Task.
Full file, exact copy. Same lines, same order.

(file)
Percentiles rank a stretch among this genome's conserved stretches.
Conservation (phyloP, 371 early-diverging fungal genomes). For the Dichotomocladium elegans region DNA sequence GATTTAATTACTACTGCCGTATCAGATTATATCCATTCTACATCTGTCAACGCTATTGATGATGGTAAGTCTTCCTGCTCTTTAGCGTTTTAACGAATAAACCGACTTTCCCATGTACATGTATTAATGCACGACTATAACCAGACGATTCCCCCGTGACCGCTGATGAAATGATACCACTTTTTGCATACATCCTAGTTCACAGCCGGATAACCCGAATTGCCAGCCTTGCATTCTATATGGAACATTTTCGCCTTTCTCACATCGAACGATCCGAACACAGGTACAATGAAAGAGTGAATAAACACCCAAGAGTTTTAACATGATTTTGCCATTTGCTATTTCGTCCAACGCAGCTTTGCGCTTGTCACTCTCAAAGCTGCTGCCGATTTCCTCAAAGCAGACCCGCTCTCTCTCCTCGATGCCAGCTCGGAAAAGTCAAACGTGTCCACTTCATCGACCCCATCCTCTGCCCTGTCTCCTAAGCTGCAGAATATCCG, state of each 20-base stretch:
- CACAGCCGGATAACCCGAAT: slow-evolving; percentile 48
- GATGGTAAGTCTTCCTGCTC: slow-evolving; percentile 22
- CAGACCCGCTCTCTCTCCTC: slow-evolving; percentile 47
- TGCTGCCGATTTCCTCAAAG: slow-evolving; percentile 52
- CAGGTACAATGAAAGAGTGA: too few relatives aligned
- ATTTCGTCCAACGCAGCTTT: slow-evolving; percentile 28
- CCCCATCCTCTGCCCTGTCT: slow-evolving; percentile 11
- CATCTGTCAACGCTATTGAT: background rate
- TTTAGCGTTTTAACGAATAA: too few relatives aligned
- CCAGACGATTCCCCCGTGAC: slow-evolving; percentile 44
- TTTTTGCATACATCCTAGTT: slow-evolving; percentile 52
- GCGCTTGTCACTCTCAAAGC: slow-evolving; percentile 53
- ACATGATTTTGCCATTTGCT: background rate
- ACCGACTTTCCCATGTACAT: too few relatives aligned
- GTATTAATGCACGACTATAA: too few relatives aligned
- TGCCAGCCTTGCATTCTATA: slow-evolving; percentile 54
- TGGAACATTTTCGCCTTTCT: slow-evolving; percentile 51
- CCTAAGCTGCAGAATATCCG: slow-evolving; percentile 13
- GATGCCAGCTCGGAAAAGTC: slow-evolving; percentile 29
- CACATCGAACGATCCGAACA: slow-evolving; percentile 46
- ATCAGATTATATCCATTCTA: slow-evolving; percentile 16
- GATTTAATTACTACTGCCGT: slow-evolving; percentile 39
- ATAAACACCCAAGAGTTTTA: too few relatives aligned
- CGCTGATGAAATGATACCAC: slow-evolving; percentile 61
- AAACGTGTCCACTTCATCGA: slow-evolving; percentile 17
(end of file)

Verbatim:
Percentiles rank a stretch among this genome's conserved stretches.
Conservation (phyloP, 371 early-diverging fungal genomes). For the Dichotomocladium elegans region DNA sequence GATTTAATTACTACTGCCGTATCAGATTATATCCATTCTACATCTGTCAACGCTATTGATGATGGTAAGTCTTCCTGCTCTTTAGCGTTTTAACGAATAAACCGACTTTCCCATGTACATGTATTAATGCACGACTATAACCAGACGATTCCCCCGTGACCGCTGATGAAATGATACCACTTTTTGCATACATCCTAGTTCACAGCCGGATAACCCGAATTGCCAGCCTTGCATTCTATATGGAACATTTTCGCCTTTCTCACATCGAACGATCCGAACACAGGTACAATGAAAGAGTGAATAAACACCCAAGAGTTTTAACATGATTTTGCCATTTGCTATTTCGTCCAACGCAGCTTTGCGCTTGTCACTCTCAAAGCTGCTGCCGATTTCCTCAAAGCAGACCCGCTCTCTCTCCTCGATGCCAGCTCGGAAAAGTCAAACGTGTCCACTTCATCGACCCCATCCTCTGCCCTGTCTCCTAAGCTGCAGAATATCCG, state of each 20-base stretch:
- CACAGCCGGATAACCCGAAT: slow-evolving; percentile 48
- GATGGTAAGTCTTCCTGCTC: slow-evolving; percentile 22
- CAGACCCGCTCTCTCTCCTC: slow-evolving; percentile 47
- TGCTGCCGATTTCCTCAAAG: slow-evolving; percentile 52
- CAGGTACAATGAAAGAGTGA: too few relatives aligned
- ATTTCGTCCAACGCAGCTTT: slow-evolving; percentile 28
- CCCCATCCTCTGCCCTGTCT: slow-evolving; percentile 11
- CATCTGTCAACGCTATTGAT: background rate
- TTTAGCGTTTTAACGAATAA: too few relatives aligned
- CCAGACGATTCCCCCGTGAC: slow-evolving; percentile 44
- TTTTTGCATACATCCTAGTT: slow-evolving; percentile 52
- GCGCTTGTCACTCTCAAAGC: slow-evolving; percentile 53
- ACATGATTTTGCCATTTGCT: background rate
- ACCGACTTTCCCATGTACAT: too few relatives aligned
- GTATTAATGCACGACTATAA: too few relatives aligned
- TGCCAGCCTTGCATTCTATA: slow-evolving; percentile 54
- TGGAACATTTTCGCCTTTCT: slow-evolving; percentile 51
- CCTAAGCTGCAGAATATCCG: slow-evolving; percentile 13
- GATGCCAGCTCGGAAAAGTC: slow-evolving; percentile 29
- CACATCGAACGATCCGAACA: slow-evolving; percentile 46
- ATCAGATTATATCCATTCTA: slow-evolving; percentile 16
- GATTTAATTACTACTGCCGT: slow-evolving; percentile 39
- ATAAACACCCAAGAGTTTTA: too few relatives aligned
- CGCTGATGAAATGATACCAC: slow-evolving; percentile 61
- AAACGTGTCCACTTCATCGA: slow-evolving; percentile 17